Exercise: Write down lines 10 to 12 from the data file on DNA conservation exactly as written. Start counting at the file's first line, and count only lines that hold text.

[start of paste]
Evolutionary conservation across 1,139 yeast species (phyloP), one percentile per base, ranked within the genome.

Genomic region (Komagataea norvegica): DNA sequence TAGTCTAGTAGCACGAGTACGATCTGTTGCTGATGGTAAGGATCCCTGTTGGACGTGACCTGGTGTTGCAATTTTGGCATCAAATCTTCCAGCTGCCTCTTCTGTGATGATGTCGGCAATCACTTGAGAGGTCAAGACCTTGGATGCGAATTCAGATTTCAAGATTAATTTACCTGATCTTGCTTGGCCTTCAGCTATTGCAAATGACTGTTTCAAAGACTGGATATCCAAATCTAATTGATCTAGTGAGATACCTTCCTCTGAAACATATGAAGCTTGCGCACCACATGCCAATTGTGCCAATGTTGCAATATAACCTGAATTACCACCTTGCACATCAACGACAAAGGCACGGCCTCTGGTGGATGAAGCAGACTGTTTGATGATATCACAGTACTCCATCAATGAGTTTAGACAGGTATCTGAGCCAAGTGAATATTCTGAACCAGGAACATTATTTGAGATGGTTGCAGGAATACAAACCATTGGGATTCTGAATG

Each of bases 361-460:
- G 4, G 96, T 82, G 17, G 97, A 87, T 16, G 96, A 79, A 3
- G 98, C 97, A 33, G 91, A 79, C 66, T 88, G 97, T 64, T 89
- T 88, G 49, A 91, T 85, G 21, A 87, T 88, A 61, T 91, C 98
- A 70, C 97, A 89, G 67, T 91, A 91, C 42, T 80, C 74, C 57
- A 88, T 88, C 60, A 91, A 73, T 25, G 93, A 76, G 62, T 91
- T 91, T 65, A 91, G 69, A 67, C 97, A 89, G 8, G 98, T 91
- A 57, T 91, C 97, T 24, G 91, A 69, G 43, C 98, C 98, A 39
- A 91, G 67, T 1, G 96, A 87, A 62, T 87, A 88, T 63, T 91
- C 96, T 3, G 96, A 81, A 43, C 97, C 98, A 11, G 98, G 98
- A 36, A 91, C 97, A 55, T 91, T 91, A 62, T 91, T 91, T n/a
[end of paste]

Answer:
- A 57, T 91, C 97, T 24, G 91, A 69, G 43, C 98, C 98, A 39
- A 91, G 67, T 1, G 96, A 87, A 62, T 87, A 88, T 63, T 91
- C 96, T 3, G 96, A 81, A 43, C 97, C 98, A 11, G 98, G 98